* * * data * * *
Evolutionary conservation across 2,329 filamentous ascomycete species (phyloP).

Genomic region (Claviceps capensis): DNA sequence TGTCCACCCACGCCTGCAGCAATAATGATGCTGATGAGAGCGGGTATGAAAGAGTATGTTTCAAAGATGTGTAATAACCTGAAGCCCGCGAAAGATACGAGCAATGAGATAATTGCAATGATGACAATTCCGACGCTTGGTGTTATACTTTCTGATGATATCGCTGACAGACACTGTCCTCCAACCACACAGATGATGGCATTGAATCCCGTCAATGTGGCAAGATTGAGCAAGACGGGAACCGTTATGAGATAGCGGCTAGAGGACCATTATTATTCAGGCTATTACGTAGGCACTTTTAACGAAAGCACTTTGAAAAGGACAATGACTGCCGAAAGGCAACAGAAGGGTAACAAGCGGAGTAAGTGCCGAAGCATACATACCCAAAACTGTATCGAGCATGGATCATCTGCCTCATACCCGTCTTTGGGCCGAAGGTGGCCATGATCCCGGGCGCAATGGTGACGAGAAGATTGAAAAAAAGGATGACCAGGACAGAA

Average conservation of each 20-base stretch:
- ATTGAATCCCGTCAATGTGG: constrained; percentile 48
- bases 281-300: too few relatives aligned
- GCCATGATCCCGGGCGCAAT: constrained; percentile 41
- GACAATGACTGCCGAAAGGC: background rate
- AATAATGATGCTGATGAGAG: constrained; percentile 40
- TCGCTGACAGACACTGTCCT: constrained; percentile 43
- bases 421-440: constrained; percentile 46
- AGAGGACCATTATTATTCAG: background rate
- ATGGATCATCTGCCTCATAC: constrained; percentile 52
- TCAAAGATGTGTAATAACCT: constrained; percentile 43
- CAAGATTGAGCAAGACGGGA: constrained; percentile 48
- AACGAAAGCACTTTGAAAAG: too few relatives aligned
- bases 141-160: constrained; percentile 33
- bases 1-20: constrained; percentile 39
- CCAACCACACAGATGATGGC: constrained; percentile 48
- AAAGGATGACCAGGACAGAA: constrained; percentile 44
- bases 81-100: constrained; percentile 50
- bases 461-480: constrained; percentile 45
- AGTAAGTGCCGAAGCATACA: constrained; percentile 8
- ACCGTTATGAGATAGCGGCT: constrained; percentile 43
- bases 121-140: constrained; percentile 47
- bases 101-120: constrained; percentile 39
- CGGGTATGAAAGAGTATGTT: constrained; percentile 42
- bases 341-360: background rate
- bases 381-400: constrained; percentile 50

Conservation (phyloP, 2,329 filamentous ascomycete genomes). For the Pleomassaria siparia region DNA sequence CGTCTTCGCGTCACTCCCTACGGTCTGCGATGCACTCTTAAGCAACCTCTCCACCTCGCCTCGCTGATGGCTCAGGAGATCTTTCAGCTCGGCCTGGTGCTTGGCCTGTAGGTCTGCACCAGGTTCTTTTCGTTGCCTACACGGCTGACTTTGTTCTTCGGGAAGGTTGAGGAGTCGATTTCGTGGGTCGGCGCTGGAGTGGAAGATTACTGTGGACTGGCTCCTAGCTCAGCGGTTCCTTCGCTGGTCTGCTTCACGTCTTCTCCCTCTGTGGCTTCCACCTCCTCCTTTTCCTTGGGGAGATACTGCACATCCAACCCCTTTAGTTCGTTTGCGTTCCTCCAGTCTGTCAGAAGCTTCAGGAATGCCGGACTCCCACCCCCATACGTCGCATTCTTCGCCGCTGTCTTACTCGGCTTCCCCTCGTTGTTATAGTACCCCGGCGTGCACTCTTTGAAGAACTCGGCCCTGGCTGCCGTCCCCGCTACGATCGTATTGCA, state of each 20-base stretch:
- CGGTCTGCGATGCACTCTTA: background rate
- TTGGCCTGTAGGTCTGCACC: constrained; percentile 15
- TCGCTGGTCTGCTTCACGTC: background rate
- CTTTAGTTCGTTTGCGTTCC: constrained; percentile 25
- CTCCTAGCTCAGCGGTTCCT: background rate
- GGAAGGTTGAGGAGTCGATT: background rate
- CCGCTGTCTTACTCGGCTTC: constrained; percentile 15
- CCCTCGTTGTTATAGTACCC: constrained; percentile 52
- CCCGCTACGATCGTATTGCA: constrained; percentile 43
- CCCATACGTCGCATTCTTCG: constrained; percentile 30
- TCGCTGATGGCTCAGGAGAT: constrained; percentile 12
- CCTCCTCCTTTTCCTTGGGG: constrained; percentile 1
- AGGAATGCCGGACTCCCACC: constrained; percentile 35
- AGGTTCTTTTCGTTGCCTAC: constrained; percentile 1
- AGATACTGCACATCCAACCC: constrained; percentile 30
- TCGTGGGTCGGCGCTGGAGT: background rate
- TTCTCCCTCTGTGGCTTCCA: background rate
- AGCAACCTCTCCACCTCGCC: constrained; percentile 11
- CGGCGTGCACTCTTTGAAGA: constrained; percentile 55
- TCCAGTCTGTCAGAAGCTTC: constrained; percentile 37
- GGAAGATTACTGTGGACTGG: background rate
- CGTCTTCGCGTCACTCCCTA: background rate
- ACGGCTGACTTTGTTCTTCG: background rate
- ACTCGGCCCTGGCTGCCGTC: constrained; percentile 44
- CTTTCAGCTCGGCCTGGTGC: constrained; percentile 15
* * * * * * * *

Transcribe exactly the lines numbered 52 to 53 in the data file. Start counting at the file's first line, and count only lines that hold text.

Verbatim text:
- ACGGCTGACTTTGTTCTTCG: background rate
- ACTCGGCCCTGGCTGCCGTC: constrained; percentile 44